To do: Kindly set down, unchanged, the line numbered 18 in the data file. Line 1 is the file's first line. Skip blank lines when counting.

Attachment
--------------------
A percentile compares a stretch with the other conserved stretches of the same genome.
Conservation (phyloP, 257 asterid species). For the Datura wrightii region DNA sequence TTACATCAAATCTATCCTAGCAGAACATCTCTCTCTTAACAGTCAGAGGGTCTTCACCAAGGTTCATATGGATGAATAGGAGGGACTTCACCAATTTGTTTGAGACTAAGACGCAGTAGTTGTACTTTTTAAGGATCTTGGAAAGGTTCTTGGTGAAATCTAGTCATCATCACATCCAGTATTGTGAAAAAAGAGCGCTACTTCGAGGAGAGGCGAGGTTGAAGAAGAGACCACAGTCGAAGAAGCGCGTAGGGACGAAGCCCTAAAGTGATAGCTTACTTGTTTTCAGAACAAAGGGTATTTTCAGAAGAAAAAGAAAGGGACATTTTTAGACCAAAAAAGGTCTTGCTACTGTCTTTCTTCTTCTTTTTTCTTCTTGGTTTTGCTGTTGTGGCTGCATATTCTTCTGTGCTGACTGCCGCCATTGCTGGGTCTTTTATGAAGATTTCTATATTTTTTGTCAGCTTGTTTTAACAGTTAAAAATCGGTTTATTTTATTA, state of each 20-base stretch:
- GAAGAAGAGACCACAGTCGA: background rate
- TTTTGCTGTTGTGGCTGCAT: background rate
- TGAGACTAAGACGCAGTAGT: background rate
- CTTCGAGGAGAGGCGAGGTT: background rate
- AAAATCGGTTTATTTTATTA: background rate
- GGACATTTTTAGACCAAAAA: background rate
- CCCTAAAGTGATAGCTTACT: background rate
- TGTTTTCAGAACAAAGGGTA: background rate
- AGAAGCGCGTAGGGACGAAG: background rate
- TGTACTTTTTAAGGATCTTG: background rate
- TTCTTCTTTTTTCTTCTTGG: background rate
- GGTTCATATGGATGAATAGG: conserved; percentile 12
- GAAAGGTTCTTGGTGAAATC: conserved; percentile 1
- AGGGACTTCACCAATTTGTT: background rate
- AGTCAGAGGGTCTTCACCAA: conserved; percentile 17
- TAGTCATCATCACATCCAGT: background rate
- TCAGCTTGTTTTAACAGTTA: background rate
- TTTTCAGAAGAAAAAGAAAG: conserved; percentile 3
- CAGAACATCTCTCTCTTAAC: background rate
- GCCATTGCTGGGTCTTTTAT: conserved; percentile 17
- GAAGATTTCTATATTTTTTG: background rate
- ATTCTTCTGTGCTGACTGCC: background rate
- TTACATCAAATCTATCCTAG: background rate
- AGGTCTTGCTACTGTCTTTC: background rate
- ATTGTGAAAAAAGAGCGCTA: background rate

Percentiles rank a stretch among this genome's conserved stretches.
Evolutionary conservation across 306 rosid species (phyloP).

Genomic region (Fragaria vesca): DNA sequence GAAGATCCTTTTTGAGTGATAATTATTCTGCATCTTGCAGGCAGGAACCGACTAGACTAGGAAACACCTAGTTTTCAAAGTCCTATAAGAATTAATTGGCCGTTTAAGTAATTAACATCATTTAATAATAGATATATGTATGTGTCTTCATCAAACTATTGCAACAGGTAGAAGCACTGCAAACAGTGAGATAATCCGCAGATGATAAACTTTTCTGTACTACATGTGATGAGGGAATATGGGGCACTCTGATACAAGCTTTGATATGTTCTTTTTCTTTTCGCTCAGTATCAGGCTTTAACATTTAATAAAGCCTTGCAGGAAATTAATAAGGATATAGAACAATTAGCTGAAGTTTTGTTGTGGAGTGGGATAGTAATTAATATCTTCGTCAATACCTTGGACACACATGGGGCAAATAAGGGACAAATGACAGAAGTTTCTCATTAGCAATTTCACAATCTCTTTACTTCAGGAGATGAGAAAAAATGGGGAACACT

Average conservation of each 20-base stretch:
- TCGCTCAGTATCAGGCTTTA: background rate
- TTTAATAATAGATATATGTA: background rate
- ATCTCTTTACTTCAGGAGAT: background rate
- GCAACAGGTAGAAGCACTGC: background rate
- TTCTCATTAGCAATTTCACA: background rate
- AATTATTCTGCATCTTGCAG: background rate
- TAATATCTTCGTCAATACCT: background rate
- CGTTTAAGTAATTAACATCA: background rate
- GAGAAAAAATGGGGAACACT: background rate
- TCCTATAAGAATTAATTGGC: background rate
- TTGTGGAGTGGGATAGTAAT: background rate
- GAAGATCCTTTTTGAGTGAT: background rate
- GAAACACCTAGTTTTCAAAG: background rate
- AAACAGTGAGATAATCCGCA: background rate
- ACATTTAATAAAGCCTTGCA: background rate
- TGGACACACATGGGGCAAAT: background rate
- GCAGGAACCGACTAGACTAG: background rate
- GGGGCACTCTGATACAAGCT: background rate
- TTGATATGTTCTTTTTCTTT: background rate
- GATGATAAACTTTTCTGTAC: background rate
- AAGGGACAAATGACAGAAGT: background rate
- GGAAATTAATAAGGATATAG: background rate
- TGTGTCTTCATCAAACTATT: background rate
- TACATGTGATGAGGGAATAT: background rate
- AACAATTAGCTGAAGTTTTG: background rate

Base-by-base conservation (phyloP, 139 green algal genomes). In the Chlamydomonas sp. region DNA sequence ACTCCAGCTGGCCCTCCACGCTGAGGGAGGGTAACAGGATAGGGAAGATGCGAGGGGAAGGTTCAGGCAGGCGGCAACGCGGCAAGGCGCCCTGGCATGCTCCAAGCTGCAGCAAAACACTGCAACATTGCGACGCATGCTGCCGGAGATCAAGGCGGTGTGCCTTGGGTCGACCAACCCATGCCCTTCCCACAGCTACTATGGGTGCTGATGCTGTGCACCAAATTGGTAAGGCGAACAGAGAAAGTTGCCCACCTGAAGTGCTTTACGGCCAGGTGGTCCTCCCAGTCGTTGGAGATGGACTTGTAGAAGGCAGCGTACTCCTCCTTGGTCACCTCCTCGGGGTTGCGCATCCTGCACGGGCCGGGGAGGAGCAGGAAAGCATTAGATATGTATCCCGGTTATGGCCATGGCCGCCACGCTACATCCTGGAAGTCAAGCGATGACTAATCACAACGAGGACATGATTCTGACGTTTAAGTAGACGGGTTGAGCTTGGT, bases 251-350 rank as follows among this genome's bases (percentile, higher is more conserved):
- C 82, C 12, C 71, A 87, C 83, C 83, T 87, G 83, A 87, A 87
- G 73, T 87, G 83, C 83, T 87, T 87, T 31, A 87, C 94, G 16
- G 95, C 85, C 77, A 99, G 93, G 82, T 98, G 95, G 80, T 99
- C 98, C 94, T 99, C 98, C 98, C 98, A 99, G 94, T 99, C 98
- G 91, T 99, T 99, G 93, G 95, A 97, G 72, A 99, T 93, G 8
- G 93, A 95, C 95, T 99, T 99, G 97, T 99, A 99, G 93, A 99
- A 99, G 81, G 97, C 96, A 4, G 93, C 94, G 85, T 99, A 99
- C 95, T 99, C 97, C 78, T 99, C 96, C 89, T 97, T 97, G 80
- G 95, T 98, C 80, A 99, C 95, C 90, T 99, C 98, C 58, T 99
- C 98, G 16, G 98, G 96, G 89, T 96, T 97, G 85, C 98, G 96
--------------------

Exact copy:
- TAGTCATCATCACATCCAGT: background rate